Now I’m going to ask you a personal question. What would your life look like if you didn’t care what other people thought? If there were no “Should’s” and “Have to’s”.

I don’t know about you, but I felt freed not having to fit in or worry about how someone else was going to be affected. I felt power I’d never known I could feel.

What is genuine success for you? Whatever your answer, the first step you must take is to embrace the desire to be more. The second step on our way to success is to make a commitment. We need to make that promise because we are afraid of change, so we need to know our goal is more important than our feeling safe.

After committing, look for times you feel resistant. Resistance is the signal you’re on the right path. It’s a sign we’re close to success. The key to let go of the resistance is in choosing to take action over feeling the fear.

Success happens when we’ve come to that feeling of completion in every facet of ours lives. It exists when success encompasses all aspects of our lives.

As we delve deeper into success, we’re going to explore becoming more powerful. Thank you for reading this far. There’s so much more to come as we point out the blocks that stop most people from succeeding at success.

When Everything Slows Down

Who Am I 5-1

It’s been hard to motivate myself since the pandemic created a massive change in everyone’s lives. It’s slowed down my already diminished “have to do” list. My routine has become, I wake, shower, meditate, eat, clean dishes, call family and friends, check the news, eat, clean dishes, watch movies on Netflix, sleep.

In between I procrastinate with reading what’s new during the pandemic—what changes are being made and when and how we will be able to move freely again. I am also lured into watching movies Netflix is adding to its site.

Eager to write for my blog again after taking time off to finish a book I’d written. I vowed that I’d write every day so I could post every week. But that’s not happening.

I confess to not having been a responsible blogger in the past. I didn’t always post fresh material each week.

But now it’s worse. I don’t feel the inclination to write about what I wrote before. That never stopped me from sitting at my computer until an idea propelled me on to write.

It’s possible that having slowed everything down to essentials in my life has resulted in not feeling any urgency to get my work done. My reaction to the turmoil of the coronavirus pandemic was to double down on meditation and walk to commune with nature every day. I watch only movies and read books that are funny and/or uplifting. It’s my carefully calculated way of keeping myself from becoming depressed.

Knowing this is not who I am, I wonder how I can keep myself from feeling distracted each time I sit down to write. Having become so calm has turned into a problem.

My research brought up the fact that procrastination is because of discomfort, but at first that made little sense to me. Feeling discomfort writing before didn’t stop me from writing. It was a little anxiety that helped me to begin writing before.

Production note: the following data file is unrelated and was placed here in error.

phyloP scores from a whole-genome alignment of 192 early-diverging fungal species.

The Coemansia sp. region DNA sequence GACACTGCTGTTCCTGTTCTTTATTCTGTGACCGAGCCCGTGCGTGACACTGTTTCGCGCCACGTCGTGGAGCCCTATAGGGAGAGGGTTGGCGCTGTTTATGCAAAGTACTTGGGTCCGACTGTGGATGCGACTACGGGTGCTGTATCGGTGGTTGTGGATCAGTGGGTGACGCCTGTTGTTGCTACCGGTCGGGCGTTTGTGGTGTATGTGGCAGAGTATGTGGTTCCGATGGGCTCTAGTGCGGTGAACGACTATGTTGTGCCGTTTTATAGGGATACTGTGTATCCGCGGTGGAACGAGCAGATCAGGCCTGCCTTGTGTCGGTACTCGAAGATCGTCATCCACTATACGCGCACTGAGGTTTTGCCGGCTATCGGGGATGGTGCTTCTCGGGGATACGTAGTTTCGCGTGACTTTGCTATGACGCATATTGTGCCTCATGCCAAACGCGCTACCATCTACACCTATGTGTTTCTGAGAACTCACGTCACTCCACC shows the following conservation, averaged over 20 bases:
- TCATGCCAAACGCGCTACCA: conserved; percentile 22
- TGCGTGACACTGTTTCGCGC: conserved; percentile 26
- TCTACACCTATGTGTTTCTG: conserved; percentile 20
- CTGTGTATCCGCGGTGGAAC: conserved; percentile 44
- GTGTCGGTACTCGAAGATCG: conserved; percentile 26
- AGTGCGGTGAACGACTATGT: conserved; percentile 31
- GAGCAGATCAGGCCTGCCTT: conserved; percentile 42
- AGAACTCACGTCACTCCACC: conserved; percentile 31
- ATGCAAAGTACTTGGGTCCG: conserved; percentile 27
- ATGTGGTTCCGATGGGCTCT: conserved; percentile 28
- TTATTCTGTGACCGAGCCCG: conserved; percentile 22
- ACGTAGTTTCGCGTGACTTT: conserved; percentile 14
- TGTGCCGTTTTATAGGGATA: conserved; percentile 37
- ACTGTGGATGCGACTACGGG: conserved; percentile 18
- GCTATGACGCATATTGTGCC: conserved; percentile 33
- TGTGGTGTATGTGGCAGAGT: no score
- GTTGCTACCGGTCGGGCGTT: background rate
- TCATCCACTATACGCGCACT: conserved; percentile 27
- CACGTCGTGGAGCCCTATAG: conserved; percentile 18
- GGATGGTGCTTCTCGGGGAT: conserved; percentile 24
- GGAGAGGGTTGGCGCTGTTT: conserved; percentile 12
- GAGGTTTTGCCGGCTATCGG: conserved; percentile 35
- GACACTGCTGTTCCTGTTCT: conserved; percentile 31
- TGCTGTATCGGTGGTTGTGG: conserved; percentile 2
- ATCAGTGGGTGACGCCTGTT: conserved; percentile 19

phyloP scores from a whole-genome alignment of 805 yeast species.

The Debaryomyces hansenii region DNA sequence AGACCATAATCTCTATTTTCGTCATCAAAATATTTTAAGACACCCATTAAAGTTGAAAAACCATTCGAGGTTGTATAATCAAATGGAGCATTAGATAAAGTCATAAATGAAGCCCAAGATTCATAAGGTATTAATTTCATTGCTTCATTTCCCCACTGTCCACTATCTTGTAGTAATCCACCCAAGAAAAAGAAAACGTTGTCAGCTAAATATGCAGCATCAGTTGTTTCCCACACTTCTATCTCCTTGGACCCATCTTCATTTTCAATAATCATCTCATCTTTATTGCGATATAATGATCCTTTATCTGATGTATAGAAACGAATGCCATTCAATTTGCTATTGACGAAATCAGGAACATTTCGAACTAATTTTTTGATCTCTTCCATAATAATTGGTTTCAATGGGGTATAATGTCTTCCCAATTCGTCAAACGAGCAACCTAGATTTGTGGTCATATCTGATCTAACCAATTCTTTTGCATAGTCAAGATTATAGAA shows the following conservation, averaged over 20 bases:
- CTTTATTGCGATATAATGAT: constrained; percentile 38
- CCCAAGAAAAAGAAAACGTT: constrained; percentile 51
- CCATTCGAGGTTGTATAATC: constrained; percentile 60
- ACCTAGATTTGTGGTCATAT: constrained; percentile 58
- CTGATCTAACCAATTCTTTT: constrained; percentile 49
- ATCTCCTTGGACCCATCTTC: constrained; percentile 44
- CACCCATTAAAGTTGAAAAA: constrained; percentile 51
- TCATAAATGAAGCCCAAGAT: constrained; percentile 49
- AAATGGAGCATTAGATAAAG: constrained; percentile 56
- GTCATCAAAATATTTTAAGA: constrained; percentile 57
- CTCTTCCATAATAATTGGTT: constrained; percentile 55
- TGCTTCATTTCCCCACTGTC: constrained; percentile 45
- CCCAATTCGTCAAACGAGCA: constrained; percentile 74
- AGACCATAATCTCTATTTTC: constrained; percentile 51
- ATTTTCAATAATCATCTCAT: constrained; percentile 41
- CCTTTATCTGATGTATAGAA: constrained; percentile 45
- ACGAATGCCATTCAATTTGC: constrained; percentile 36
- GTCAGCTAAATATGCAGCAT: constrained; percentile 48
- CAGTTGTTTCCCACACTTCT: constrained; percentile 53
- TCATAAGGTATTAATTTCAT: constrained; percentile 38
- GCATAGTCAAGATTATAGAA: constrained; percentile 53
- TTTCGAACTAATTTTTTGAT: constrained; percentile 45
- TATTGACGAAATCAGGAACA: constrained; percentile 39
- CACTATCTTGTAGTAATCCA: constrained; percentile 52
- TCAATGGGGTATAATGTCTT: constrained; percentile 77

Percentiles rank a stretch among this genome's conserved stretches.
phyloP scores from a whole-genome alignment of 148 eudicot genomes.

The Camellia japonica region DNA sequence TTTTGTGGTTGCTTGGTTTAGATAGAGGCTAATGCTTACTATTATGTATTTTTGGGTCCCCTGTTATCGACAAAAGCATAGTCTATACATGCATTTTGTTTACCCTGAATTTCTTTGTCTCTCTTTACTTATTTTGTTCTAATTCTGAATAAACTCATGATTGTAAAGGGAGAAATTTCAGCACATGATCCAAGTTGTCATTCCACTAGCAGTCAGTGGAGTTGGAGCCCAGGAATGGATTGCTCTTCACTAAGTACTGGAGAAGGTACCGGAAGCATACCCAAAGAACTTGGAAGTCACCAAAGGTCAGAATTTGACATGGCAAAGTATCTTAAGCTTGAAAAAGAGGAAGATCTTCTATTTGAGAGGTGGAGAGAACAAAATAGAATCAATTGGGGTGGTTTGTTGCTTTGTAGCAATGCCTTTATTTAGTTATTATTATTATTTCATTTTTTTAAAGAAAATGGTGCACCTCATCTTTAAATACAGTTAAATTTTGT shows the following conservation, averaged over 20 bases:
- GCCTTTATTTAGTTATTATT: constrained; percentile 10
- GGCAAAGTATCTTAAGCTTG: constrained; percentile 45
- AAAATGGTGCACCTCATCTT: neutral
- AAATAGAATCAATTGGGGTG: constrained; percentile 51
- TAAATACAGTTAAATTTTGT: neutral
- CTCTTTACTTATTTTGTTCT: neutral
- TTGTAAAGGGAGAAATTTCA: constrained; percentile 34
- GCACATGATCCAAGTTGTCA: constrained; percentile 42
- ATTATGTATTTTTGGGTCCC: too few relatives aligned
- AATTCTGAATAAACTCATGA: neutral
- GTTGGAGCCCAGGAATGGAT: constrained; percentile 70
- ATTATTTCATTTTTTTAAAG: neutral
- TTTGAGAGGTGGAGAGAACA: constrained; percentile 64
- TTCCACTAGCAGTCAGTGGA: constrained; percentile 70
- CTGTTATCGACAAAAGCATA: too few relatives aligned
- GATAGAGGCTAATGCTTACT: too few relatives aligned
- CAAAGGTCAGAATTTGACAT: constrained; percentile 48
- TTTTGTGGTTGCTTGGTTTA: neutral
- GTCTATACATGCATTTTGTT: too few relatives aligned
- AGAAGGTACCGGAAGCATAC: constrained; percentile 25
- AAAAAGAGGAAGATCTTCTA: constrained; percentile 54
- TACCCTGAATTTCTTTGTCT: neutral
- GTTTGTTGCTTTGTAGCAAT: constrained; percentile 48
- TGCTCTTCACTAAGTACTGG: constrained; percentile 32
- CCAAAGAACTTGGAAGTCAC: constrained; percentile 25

We motivate ourselves to work with something outside ourselves. When our work is something we love to do, the work itself motivates us. Because I no longer had a routine, I needed to find extra motivation to work despite having lost what had motivated me before the pandemic.

Celebrated author Nir Eyal shares powerful insights on the science and psychology of procrastination in a podcast on Mindvalley. He says that everything we do is to escape discomfort. We need to learn how to control and manage our discomfort to take action.

In my case, needing to learn a novel way to manage my discomfort became my goal. First, I needed to acknowledge that involving myself with something other than what I planned to do was due to discomfort. By naming what it was, I realized whatever had my attention was procrastination, not anything else.

Nir Eyal offers two ways to do this. The first step is the 10 minute rule. You say to yourself, “I don’t crave distraction anymore. I can get past this distraction in 10 minutes”.

Set a timer for 10 minutes. You can either return to the task you wanted to do or sit with the discomforting sensations of either blame or shame.

Blamers criticize other people. “It’s So and So’s fault for keeping me from being able to work.“ Shamers condemn themselves. “If I had any guts, I wouldn’t be tempted with stuff that doesn’t serve me.“

Be present with the urge to blame or shame until it stops. Allow the thoughts to play out until they lose their strength.

The second step is for when you feel guilty about making time for entertainment. If you want to watch something on Netflix, instead of feeling guilty, if you intend when you want to do this, you are changing how you’re approaching what you think of distraction.

By determining the details first, getting the information, then defining by scheduling the time, you do it without feeling you’re procrastinating.

Another suggestion from Eyal is that if you set a period of time you will lock out on your calendar to work without distraction, you don’t have to deal with the discomfort of feeling pulled away from working to procrastinate.

These suggestions helped to help me overcome the fears that came up when I tried to write. Telling the truth to myself helped me define what was happening. Rather than judge my response, I could distinguish what action to take.

The best that’s come from facing the truth is I don’t crave distraction anymore. It’s so much more satisfying to feel good about a job well done.

Besides, now that procrastination is all right when I plan for it, I can still enjoy it.

 

 

 

Warning/ Your Thoughts Are Your Worst Enemy